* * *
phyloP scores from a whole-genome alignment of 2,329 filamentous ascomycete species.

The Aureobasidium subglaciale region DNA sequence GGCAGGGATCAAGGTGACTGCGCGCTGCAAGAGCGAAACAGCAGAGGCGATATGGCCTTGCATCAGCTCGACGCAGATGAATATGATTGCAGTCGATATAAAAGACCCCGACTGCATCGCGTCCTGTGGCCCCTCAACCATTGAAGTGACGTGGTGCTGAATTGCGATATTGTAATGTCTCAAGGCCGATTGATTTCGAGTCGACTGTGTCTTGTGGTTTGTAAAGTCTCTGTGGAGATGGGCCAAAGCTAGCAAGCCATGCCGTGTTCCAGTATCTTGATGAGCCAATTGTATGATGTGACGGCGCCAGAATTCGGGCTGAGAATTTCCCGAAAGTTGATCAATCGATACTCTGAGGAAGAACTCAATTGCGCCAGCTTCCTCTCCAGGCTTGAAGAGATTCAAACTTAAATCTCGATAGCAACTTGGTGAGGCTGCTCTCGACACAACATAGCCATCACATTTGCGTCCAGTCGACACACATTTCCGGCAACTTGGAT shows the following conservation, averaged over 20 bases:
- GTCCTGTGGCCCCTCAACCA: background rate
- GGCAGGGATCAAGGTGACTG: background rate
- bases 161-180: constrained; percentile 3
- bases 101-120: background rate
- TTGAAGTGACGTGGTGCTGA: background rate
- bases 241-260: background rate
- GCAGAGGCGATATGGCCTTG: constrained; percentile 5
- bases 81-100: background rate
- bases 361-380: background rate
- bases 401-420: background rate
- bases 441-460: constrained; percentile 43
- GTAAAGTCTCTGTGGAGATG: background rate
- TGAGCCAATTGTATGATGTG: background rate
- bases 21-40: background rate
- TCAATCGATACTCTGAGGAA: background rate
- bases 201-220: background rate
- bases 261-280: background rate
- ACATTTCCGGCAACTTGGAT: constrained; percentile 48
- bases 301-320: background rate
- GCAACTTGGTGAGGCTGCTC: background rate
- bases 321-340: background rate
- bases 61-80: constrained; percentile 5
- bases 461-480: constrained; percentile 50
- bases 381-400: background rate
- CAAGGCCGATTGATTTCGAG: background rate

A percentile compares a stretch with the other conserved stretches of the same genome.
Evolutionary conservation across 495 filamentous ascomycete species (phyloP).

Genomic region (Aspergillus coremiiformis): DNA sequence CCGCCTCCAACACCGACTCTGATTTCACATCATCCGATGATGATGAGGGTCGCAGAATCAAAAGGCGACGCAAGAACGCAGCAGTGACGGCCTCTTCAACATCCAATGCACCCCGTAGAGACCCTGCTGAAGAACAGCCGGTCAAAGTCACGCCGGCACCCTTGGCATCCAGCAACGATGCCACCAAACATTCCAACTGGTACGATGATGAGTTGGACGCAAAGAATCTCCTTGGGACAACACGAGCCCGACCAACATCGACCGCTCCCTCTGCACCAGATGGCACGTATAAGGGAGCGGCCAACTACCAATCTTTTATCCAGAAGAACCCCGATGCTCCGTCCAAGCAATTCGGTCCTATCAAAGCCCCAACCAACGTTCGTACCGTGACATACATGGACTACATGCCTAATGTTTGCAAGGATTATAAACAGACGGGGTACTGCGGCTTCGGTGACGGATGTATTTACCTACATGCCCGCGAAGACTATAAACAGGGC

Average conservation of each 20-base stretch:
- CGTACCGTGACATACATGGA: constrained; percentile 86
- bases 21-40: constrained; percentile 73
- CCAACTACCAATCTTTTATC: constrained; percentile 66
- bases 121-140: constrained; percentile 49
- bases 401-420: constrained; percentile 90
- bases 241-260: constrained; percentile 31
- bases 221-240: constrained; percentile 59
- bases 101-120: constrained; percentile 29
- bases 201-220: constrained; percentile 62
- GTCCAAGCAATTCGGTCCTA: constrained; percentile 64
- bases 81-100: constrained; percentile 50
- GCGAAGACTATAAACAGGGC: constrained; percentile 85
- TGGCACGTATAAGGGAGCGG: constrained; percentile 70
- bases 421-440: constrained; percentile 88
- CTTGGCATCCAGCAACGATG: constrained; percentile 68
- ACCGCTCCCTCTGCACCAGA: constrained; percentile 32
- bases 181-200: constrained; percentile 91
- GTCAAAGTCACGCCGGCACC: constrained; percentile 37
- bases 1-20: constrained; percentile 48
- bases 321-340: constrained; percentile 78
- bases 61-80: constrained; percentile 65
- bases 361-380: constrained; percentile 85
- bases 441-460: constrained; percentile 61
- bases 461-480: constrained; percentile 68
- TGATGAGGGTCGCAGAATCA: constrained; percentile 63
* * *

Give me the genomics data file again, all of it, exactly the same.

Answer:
phyloP scores from a whole-genome alignment of 2,329 filamentous ascomycete species.

The Aureobasidium subglaciale region DNA sequence GGCAGGGATCAAGGTGACTGCGCGCTGCAAGAGCGAAACAGCAGAGGCGATATGGCCTTGCATCAGCTCGACGCAGATGAATATGATTGCAGTCGATATAAAAGACCCCGACTGCATCGCGTCCTGTGGCCCCTCAACCATTGAAGTGACGTGGTGCTGAATTGCGATATTGTAATGTCTCAAGGCCGATTGATTTCGAGTCGACTGTGTCTTGTGGTTTGTAAAGTCTCTGTGGAGATGGGCCAAAGCTAGCAAGCCATGCCGTGTTCCAGTATCTTGATGAGCCAATTGTATGATGTGACGGCGCCAGAATTCGGGCTGAGAATTTCCCGAAAGTTGATCAATCGATACTCTGAGGAAGAACTCAATTGCGCCAGCTTCCTCTCCAGGCTTGAAGAGATTCAAACTTAAATCTCGATAGCAACTTGGTGAGGCTGCTCTCGACACAACATAGCCATCACATTTGCGTCCAGTCGACACACATTTCCGGCAACTTGGAT shows the following conservation, averaged over 20 bases:
- GTCCTGTGGCCCCTCAACCA: background rate
- GGCAGGGATCAAGGTGACTG: background rate
- bases 161-180: constrained; percentile 3
- bases 101-120: background rate
- TTGAAGTGACGTGGTGCTGA: background rate
- bases 241-260: background rate
- GCAGAGGCGATATGGCCTTG: constrained; percentile 5
- bases 81-100: background rate
- bases 361-380: background rate
- bases 401-420: background rate
- bases 441-460: constrained; percentile 43
- GTAAAGTCTCTGTGGAGATG: background rate
- TGAGCCAATTGTATGATGTG: background rate
- bases 21-40: background rate
- TCAATCGATACTCTGAGGAA: background rate
- bases 201-220: background rate
- bases 261-280: background rate
- ACATTTCCGGCAACTTGGAT: constrained; percentile 48
- bases 301-320: background rate
- GCAACTTGGTGAGGCTGCTC: background rate
- bases 321-340: background rate
- bases 61-80: constrained; percentile 5
- bases 461-480: constrained; percentile 50
- bases 381-400: background rate
- CAAGGCCGATTGATTTCGAG: background rate

A percentile compares a stretch with the other conserved stretches of the same genome.
Evolutionary conservation across 495 filamentous ascomycete species (phyloP).

Genomic region (Aspergillus coremiiformis): DNA sequence CCGCCTCCAACACCGACTCTGATTTCACATCATCCGATGATGATGAGGGTCGCAGAATCAAAAGGCGACGCAAGAACGCAGCAGTGACGGCCTCTTCAACATCCAATGCACCCCGTAGAGACCCTGCTGAAGAACAGCCGGTCAAAGTCACGCCGGCACCCTTGGCATCCAGCAACGATGCCACCAAACATTCCAACTGGTACGATGATGAGTTGGACGCAAAGAATCTCCTTGGGACAACACGAGCCCGACCAACATCGACCGCTCCCTCTGCACCAGATGGCACGTATAAGGGAGCGGCCAACTACCAATCTTTTATCCAGAAGAACCCCGATGCTCCGTCCAAGCAATTCGGTCCTATCAAAGCCCCAACCAACGTTCGTACCGTGACATACATGGACTACATGCCTAATGTTTGCAAGGATTATAAACAGACGGGGTACTGCGGCTTCGGTGACGGATGTATTTACCTACATGCCCGCGAAGACTATAAACAGGGC

Average conservation of each 20-base stretch:
- CGTACCGTGACATACATGGA: constrained; percentile 86
- bases 21-40: constrained; percentile 73
- CCAACTACCAATCTTTTATC: constrained; percentile 66
- bases 121-140: constrained; percentile 49
- bases 401-420: constrained; percentile 90
- bases 241-260: constrained; percentile 31
- bases 221-240: constrained; percentile 59
- bases 101-120: constrained; percentile 29
- bases 201-220: constrained; percentile 62
- GTCCAAGCAATTCGGTCCTA: constrained; percentile 64
- bases 81-100: constrained; percentile 50
- GCGAAGACTATAAACAGGGC: constrained; percentile 85
- TGGCACGTATAAGGGAGCGG: constrained; percentile 70
- bases 421-440: constrained; percentile 88
- CTTGGCATCCAGCAACGATG: constrained; percentile 68
- ACCGCTCCCTCTGCACCAGA: constrained; percentile 32
- bases 181-200: constrained; percentile 91
- GTCAAAGTCACGCCGGCACC: constrained; percentile 37
- bases 1-20: constrained; percentile 48
- bases 321-340: constrained; percentile 78
- bases 61-80: constrained; percentile 65
- bases 361-380: constrained; percentile 85
- bases 441-460: constrained; percentile 61
- bases 461-480: constrained; percentile 68
- TGATGAGGGTCGCAGAATCA: constrained; percentile 63